This December, my merry colleagues tackle questions on Heroic fantasy. Comment here on the blog before the end of December, and one of you will receive a free copy of Prince of Wolves, Master of Devils, Queen of Thorns, King of Chaos, or Winter Witch from audible.com.
If you missed last week’s responses, catch up here.
What was the first heroic fantasy novel you remember reading? Has your own writing emulated it or responded with an alternative take on the genre?
Jeff Grubb: Forgive me for kicking at your applecart, but I don’t know if I agree with the definitions of genre and subgenre.
But let me answer your question first: I started out reading mythology in grade school—no, wait—I started out reading about astronomy and wanting to know about the stories of the constellations and planets and from that got into mythology. From there I would say that my first Fantasy novel was Lord of the Rings, which for me came first, then backing up and reading The Hobbit (and then C.S. Lewis’ Silent Planet trilogy, but never Narnia).
But from looking at your second question, I think you’re using the broad definition of Traditional Fantasy as Heroic Fantasy, and then subgrouping it as Epic and S&S. I would divide Epic and Heroic as two separate parts of Trad Fantasy, and tuck Swords & Sorcery under Heroic. Under that definition the first Heroic Fantasy of the modern era that I encountered was Fritz Leiber’s Fafrhd and Grey Mouser stories.
Here’s my difference between the epic and heroic varieties: Epic is aimed at the outside world, Heroic and the internal and personal world. Epic is big stuff happening—The Illiad, the first Dragonlance Books, the Game of Thrones, Narnia, Lord of the Rings. You switch viewpoints often and individual characters may drop out or die entirely along the way.
Heroic Fantasy is dialed much further down, to the actions of individuals—Conan, Fafhrd and the Gray Mouser, The Odyssey, Cugel the Clever, and the vast bulk of Forgotten Realms books. (Yes, we have epics in the Realms, but even they tend to be strained through the Heroic lens.)
In any event, one has to run long and hard to escape the shadow of Grandfather Tolkien. So much of what is written in fantasy, particularly in the shared worlds we have occupied, are descendants from LotR, sometimes by several generations, but his influence is hardwired into us. Multiple races, strong moral or ethical concerns, mixtures of tech levels under myriad nationalities, changing the world through your actions—yeah, all of that comes JRRT.
I have written both—The Brother’s War for Magic: The Gathering is definitely in the epic category, and the Alias books are very heroic in nature. I have also played around with additions of other strains and varieties—The Wyvern’s Spur looks to another British Author—P.G. Wodehouse, for inspiration and characterization. Giogi and Bertie Wooster could get together at some pub and compare their awful aunts. Cormyr: A Novel was initially pitched as the fantasy version of a James Mitchner novel, where you get the history of Nebraska or some other land-locked state through the actions its people. I would go with epic for Cormyr, but its pieces are heroic.
Chris A. Jackson: I was much more into science fiction than fantasy as a kid, so the first novels that I read that could be called a heroic fantasy was the John Carter series by Edgar Rice Burroughs. That was a very long time ago, and a very long time before I started writing.
I think I’ve taken the heroic fantasy a different direction than Burroughs. I like my heroes to come from nothing, to struggle to attain their heroism, and to sometimes be on the wrong side of the “good vs bad” equation (at least as far as the law is concerned) at the beginning of the story. I also very much believe that heroes need to be flawed, fragile, imperfect, and fallible. I have difficulty with stories where the hero is always right, has the best solution to every problem, and always comes out on top.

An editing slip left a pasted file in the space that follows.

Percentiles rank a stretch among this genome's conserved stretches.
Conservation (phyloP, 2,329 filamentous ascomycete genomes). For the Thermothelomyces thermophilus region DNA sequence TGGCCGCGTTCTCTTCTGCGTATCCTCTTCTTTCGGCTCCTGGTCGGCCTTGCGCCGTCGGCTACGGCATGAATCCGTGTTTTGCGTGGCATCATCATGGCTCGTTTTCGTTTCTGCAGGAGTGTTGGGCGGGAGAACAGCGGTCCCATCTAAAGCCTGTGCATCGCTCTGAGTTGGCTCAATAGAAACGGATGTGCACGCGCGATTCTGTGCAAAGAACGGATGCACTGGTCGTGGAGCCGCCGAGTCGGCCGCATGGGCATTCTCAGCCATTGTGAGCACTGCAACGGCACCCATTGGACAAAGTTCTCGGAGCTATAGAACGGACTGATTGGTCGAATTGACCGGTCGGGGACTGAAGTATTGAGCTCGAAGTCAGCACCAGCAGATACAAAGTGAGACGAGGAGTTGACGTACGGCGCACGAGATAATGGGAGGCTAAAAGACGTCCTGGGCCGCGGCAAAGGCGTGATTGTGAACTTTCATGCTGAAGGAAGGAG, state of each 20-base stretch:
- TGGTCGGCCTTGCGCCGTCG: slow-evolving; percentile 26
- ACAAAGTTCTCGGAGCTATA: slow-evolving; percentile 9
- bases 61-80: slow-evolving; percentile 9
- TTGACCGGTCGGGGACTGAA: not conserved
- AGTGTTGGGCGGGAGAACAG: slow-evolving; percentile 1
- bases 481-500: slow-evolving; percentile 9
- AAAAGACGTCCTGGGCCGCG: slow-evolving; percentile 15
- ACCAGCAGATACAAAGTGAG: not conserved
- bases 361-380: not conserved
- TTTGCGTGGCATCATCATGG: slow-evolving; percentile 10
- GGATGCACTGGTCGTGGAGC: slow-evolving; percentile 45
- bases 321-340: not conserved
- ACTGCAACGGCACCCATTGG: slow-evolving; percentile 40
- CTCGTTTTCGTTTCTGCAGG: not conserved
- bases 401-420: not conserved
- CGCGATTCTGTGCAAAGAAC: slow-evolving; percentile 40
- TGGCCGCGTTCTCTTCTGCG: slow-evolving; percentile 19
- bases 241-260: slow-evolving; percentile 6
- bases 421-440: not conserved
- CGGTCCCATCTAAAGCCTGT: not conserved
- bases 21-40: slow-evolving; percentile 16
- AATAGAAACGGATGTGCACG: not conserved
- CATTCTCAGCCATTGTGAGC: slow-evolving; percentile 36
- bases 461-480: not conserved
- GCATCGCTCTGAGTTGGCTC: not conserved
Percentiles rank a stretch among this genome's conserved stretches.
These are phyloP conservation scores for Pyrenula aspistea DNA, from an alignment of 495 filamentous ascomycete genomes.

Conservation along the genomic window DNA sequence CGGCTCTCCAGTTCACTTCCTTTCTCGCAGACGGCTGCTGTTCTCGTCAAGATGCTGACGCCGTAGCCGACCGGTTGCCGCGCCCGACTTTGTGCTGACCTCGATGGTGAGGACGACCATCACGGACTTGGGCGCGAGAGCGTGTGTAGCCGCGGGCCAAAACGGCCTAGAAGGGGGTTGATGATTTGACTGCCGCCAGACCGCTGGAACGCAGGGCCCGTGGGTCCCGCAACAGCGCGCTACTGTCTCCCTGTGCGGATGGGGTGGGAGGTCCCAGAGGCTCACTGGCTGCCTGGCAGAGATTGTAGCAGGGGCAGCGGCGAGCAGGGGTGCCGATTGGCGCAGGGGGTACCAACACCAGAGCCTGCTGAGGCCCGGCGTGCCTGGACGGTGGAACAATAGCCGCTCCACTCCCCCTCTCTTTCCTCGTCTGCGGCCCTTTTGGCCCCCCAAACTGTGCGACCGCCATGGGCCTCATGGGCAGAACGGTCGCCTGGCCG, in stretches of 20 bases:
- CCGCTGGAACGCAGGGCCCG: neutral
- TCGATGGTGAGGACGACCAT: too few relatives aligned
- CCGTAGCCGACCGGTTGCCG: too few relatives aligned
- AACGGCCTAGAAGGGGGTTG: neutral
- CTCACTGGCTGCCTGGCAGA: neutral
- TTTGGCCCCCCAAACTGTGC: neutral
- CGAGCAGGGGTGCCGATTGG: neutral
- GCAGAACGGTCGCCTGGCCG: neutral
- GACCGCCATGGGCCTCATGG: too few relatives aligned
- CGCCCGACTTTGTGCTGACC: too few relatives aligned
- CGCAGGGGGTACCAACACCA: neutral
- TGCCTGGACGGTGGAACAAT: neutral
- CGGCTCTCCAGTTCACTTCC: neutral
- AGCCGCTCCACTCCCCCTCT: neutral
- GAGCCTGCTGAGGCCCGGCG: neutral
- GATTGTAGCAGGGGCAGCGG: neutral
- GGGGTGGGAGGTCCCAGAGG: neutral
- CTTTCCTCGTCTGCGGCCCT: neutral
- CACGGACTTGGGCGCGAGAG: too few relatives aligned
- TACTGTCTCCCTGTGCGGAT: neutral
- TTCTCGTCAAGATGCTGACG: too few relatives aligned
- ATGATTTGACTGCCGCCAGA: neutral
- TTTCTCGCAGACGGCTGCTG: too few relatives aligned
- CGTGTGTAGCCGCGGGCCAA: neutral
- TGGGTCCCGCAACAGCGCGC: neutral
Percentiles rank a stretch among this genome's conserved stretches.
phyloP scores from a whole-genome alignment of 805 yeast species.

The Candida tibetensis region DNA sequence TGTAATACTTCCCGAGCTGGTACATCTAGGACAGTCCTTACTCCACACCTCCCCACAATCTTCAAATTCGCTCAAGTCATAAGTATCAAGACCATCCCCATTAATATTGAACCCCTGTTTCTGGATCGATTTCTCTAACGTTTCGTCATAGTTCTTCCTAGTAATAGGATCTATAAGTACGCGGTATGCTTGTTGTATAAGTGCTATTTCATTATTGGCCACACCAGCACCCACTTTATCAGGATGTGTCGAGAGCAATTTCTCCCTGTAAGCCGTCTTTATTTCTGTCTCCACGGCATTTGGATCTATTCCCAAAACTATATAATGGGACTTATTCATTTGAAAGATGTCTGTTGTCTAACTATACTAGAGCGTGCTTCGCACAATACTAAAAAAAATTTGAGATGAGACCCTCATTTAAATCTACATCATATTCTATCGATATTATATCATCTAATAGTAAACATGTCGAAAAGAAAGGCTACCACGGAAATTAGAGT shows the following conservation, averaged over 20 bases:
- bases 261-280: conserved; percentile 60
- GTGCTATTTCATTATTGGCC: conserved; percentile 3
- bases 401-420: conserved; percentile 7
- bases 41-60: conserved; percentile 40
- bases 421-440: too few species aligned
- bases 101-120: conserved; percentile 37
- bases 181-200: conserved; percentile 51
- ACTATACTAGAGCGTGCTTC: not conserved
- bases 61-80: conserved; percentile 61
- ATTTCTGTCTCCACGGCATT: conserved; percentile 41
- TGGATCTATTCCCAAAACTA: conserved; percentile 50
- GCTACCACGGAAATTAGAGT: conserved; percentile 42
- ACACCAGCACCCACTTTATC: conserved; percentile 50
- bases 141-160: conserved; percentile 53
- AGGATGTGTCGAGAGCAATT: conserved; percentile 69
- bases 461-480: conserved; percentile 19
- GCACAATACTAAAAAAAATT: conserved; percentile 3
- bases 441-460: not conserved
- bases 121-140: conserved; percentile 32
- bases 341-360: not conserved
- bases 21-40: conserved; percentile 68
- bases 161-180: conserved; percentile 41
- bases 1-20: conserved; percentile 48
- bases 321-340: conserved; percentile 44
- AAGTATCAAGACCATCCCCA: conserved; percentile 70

Stephen D. Sullivan: I’m not entirely sure what my first heroic fantasy novel was. It may have been a fantasy book I read in 4th grade. I don’t remember the name of it, but I do remember that it had at least one knight and a friendly dragon named “Poof” that no one thought really existed until the hero found it. That year, I also read Secret Under the Sea (Gordon R. Dickson), which was about a boy a his dolphin trying to protect their sea lab—kind of a science-fiction fantasy novel.
If you discount books about monsters and SF, probably my earliest fantasy reading was about Greek and Roman myths, and then the Norse as well. Those formed the backstory to everything that came after. It was Lord of the Rings, though, that really changed my reading habits and put fantasy on my reading list equal to (or maybe ahead of) science fiction, monster books, and detective stories. Perhaps ironically, it was love of LoTR that kept me from playing that “knock-off” game D&D for at least a couple of years. I eventually started playing D&D to date the DM’s sister, who was also a player, in January 1977—and that was an even bigger life-changing event, as anyone who knows me (or checks Wikipedia) will attest.
Howard Andrew Jones: My first was Fritz Leiber’s Swords Against Death, which wasn’t exactly a novel, but it was a book, and I’m going to count it because it had a huge impact upon me. I still hold that it’s the finest of the Fafrhd and Gray Mouser collections, and it opened a whole genre of adventure for me. But if we must get technical, the first novel I read in a sword-and-sorcery vein was Roger Zelazny’s Nine Princes in Amber, which also blew my doors off. The two of those novels had such an immense impact upon my preferences in writing. I love the witty banter and camaraderie to be found in Leiber, and the astonishing world building and hidden secrets in Zelazny. In a lot of ways Zelazny remains the alternative take on fantasy; few have really followed in his wake. His influence isn’t as apparent in my tie-in fiction, but I think it will be immediately obvious to anyone reading my upcoming series. As for Leiber, at his best, say in “Bazaar of the Bizarre” he’s so damned good he’s nigh untouchable, and you can only stand back and marvel about how everything works on a sentence level and a paragraph level and plot and character level… We’re still trying to catch up.